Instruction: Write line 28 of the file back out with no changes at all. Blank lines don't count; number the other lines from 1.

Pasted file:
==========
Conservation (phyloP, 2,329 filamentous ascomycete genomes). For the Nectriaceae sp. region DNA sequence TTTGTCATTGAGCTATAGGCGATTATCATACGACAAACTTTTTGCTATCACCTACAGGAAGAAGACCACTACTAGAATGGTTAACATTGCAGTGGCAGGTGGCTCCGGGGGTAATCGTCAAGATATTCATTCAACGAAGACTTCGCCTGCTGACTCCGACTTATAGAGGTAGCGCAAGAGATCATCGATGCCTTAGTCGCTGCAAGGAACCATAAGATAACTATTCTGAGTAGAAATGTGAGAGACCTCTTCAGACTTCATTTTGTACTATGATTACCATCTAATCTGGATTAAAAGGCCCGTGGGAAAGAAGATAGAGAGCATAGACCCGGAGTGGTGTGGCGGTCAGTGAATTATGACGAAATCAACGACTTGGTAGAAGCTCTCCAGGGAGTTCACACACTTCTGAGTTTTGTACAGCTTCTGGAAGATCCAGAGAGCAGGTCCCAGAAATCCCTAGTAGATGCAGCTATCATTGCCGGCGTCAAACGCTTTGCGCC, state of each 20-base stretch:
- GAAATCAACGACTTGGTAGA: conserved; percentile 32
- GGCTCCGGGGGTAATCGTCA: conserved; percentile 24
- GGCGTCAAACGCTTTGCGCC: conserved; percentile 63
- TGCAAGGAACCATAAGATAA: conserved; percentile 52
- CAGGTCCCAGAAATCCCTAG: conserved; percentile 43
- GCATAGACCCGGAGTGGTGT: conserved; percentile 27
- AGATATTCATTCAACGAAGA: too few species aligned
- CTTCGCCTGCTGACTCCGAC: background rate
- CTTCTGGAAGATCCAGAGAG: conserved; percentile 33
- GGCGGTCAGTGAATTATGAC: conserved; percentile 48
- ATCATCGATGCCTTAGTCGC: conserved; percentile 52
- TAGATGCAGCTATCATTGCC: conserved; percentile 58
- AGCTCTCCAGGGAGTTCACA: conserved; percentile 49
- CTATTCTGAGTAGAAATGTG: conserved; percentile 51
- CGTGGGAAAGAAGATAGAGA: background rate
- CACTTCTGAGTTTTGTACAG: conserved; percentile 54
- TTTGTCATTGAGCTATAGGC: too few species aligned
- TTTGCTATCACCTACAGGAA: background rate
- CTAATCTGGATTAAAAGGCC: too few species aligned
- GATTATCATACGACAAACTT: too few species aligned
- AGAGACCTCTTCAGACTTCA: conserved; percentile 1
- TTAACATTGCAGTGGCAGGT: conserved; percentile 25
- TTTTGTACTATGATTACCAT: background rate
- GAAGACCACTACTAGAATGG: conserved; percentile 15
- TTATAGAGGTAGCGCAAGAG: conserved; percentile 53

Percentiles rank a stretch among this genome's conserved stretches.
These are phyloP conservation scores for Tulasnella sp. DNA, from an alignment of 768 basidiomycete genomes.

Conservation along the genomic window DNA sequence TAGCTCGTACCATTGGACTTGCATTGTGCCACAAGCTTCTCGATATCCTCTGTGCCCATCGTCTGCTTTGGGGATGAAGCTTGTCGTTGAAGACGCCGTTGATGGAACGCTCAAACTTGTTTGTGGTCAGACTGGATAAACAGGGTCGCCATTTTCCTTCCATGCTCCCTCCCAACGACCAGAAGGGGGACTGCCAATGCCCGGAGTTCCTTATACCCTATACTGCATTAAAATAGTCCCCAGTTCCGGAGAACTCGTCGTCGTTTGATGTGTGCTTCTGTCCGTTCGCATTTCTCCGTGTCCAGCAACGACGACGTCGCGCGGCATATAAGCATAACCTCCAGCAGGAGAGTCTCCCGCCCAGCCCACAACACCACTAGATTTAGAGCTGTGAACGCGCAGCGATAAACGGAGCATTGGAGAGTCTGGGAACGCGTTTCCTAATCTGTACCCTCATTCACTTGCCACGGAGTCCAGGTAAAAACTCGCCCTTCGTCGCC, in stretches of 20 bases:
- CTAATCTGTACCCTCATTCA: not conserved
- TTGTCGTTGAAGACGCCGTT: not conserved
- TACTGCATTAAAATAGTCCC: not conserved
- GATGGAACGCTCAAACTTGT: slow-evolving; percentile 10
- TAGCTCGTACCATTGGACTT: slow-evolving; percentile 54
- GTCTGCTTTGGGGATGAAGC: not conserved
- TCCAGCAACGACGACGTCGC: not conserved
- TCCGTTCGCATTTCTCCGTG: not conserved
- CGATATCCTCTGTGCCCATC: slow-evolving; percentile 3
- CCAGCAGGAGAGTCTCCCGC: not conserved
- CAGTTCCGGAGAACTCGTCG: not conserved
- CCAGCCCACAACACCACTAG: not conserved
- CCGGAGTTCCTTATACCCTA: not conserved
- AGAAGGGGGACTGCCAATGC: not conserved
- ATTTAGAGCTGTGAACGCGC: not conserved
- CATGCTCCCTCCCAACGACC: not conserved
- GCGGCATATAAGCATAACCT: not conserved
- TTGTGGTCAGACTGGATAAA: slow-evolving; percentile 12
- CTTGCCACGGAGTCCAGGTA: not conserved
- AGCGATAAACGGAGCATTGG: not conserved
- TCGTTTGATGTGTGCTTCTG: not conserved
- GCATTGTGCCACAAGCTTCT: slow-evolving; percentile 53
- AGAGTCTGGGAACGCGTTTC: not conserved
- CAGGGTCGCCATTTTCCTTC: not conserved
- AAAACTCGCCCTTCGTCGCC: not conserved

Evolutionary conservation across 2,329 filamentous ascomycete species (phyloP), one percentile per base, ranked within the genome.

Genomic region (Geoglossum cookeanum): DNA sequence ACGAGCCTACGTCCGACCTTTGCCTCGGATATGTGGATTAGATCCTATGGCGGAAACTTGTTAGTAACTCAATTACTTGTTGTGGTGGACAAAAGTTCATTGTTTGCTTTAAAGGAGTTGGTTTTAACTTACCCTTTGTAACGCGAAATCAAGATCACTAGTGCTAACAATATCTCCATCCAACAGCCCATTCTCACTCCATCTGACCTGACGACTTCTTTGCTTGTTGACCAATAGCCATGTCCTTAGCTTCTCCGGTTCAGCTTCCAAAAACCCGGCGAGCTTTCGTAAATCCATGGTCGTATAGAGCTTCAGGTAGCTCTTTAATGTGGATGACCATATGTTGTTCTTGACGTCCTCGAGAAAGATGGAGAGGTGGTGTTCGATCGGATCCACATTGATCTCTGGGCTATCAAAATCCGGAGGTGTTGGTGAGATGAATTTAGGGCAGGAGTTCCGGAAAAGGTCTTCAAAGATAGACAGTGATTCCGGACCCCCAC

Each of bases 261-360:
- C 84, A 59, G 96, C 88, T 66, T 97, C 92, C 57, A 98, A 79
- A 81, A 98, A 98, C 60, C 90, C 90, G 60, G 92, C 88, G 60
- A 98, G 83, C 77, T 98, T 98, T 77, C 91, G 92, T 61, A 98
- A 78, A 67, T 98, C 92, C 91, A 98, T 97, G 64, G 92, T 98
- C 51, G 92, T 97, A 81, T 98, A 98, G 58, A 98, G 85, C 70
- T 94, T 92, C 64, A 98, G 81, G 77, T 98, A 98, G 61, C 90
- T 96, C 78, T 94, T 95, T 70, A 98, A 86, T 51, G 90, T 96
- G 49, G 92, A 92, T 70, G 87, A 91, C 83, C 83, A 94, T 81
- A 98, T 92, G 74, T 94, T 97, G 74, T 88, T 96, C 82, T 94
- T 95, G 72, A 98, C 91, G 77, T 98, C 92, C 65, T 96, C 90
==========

These are phyloP conservation scores for Tulasnella sp. DNA, from an alignment of 768 basidiomycete genomes.